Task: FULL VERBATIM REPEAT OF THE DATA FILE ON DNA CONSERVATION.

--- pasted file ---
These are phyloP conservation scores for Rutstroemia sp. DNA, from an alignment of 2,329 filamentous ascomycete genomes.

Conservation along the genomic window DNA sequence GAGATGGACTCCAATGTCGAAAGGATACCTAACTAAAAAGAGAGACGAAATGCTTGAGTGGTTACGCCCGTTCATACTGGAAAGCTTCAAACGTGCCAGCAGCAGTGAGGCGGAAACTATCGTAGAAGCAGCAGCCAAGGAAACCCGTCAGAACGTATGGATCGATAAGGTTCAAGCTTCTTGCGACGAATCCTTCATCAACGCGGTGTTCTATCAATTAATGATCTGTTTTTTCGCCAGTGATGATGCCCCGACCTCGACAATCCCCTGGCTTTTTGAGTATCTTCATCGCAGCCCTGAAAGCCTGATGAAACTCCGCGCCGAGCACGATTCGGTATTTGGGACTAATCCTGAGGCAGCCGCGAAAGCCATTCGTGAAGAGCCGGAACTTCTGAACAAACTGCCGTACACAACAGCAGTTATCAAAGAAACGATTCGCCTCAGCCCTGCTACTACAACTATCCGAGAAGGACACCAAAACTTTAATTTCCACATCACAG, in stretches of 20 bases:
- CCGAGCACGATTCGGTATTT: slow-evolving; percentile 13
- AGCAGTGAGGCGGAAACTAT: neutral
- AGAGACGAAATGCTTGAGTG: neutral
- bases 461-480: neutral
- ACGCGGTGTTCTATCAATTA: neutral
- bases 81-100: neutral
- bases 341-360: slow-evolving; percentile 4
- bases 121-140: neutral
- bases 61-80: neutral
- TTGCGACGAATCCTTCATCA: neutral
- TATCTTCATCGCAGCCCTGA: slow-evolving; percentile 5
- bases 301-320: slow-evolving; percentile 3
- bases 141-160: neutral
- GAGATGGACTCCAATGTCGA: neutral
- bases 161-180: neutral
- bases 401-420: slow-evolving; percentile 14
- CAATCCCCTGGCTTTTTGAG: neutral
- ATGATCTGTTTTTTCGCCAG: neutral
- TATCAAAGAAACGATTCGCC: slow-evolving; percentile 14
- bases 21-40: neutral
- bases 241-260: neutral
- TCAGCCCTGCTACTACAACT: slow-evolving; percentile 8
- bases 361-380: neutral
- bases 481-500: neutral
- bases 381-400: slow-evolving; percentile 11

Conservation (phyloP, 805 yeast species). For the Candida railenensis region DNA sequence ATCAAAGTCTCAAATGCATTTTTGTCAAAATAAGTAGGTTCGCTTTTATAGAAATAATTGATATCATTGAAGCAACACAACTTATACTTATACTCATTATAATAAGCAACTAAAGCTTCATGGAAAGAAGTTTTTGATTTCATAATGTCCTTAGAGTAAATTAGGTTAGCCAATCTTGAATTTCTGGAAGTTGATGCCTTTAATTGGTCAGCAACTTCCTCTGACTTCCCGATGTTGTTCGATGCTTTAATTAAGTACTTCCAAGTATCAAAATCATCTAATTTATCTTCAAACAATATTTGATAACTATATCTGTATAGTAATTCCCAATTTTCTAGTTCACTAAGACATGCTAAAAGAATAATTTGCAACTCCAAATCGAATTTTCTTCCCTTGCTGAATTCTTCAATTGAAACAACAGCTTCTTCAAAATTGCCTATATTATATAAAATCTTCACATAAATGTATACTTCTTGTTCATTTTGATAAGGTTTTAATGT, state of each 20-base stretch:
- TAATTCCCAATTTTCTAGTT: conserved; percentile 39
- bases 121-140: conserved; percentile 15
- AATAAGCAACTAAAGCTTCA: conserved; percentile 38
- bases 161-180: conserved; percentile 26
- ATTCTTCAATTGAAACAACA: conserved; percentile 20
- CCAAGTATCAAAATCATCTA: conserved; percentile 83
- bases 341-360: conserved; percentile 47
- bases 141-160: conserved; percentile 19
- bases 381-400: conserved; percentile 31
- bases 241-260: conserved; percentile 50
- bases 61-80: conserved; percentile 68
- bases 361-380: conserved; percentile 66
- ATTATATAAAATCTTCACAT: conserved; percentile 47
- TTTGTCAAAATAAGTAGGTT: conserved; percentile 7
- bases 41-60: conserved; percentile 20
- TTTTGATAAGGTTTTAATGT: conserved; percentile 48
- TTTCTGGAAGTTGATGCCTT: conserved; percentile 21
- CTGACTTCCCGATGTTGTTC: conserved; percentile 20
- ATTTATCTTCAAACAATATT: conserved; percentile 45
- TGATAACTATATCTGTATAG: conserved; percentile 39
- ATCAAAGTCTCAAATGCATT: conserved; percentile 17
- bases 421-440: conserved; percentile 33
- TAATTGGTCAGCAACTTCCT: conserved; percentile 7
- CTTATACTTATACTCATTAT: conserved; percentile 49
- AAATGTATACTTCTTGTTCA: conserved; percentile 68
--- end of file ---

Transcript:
These are phyloP conservation scores for Rutstroemia sp. DNA, from an alignment of 2,329 filamentous ascomycete genomes.

Conservation along the genomic window DNA sequence GAGATGGACTCCAATGTCGAAAGGATACCTAACTAAAAAGAGAGACGAAATGCTTGAGTGGTTACGCCCGTTCATACTGGAAAGCTTCAAACGTGCCAGCAGCAGTGAGGCGGAAACTATCGTAGAAGCAGCAGCCAAGGAAACCCGTCAGAACGTATGGATCGATAAGGTTCAAGCTTCTTGCGACGAATCCTTCATCAACGCGGTGTTCTATCAATTAATGATCTGTTTTTTCGCCAGTGATGATGCCCCGACCTCGACAATCCCCTGGCTTTTTGAGTATCTTCATCGCAGCCCTGAAAGCCTGATGAAACTCCGCGCCGAGCACGATTCGGTATTTGGGACTAATCCTGAGGCAGCCGCGAAAGCCATTCGTGAAGAGCCGGAACTTCTGAACAAACTGCCGTACACAACAGCAGTTATCAAAGAAACGATTCGCCTCAGCCCTGCTACTACAACTATCCGAGAAGGACACCAAAACTTTAATTTCCACATCACAG, in stretches of 20 bases:
- CCGAGCACGATTCGGTATTT: slow-evolving; percentile 13
- AGCAGTGAGGCGGAAACTAT: neutral
- AGAGACGAAATGCTTGAGTG: neutral
- bases 461-480: neutral
- ACGCGGTGTTCTATCAATTA: neutral
- bases 81-100: neutral
- bases 341-360: slow-evolving; percentile 4
- bases 121-140: neutral
- bases 61-80: neutral
- TTGCGACGAATCCTTCATCA: neutral
- TATCTTCATCGCAGCCCTGA: slow-evolving; percentile 5
- bases 301-320: slow-evolving; percentile 3
- bases 141-160: neutral
- GAGATGGACTCCAATGTCGA: neutral
- bases 161-180: neutral
- bases 401-420: slow-evolving; percentile 14
- CAATCCCCTGGCTTTTTGAG: neutral
- ATGATCTGTTTTTTCGCCAG: neutral
- TATCAAAGAAACGATTCGCC: slow-evolving; percentile 14
- bases 21-40: neutral
- bases 241-260: neutral
- TCAGCCCTGCTACTACAACT: slow-evolving; percentile 8
- bases 361-380: neutral
- bases 481-500: neutral
- bases 381-400: slow-evolving; percentile 11

Conservation (phyloP, 805 yeast species). For the Candida railenensis region DNA sequence ATCAAAGTCTCAAATGCATTTTTGTCAAAATAAGTAGGTTCGCTTTTATAGAAATAATTGATATCATTGAAGCAACACAACTTATACTTATACTCATTATAATAAGCAACTAAAGCTTCATGGAAAGAAGTTTTTGATTTCATAATGTCCTTAGAGTAAATTAGGTTAGCCAATCTTGAATTTCTGGAAGTTGATGCCTTTAATTGGTCAGCAACTTCCTCTGACTTCCCGATGTTGTTCGATGCTTTAATTAAGTACTTCCAAGTATCAAAATCATCTAATTTATCTTCAAACAATATTTGATAACTATATCTGTATAGTAATTCCCAATTTTCTAGTTCACTAAGACATGCTAAAAGAATAATTTGCAACTCCAAATCGAATTTTCTTCCCTTGCTGAATTCTTCAATTGAAACAACAGCTTCTTCAAAATTGCCTATATTATATAAAATCTTCACATAAATGTATACTTCTTGTTCATTTTGATAAGGTTTTAATGT, state of each 20-base stretch:
- TAATTCCCAATTTTCTAGTT: conserved; percentile 39
- bases 121-140: conserved; percentile 15
- AATAAGCAACTAAAGCTTCA: conserved; percentile 38
- bases 161-180: conserved; percentile 26
- ATTCTTCAATTGAAACAACA: conserved; percentile 20
- CCAAGTATCAAAATCATCTA: conserved; percentile 83
- bases 341-360: conserved; percentile 47
- bases 141-160: conserved; percentile 19
- bases 381-400: conserved; percentile 31
- bases 241-260: conserved; percentile 50
- bases 61-80: conserved; percentile 68
- bases 361-380: conserved; percentile 66
- ATTATATAAAATCTTCACAT: conserved; percentile 47
- TTTGTCAAAATAAGTAGGTT: conserved; percentile 7
- bases 41-60: conserved; percentile 20
- TTTTGATAAGGTTTTAATGT: conserved; percentile 48
- TTTCTGGAAGTTGATGCCTT: conserved; percentile 21
- CTGACTTCCCGATGTTGTTC: conserved; percentile 20
- ATTTATCTTCAAACAATATT: conserved; percentile 45
- TGATAACTATATCTGTATAG: conserved; percentile 39
- ATCAAAGTCTCAAATGCATT: conserved; percentile 17
- bases 421-440: conserved; percentile 33
- TAATTGGTCAGCAACTTCCT: conserved; percentile 7
- CTTATACTTATACTCATTAT: conserved; percentile 49
- AAATGTATACTTCTTGTTCA: conserved; percentile 68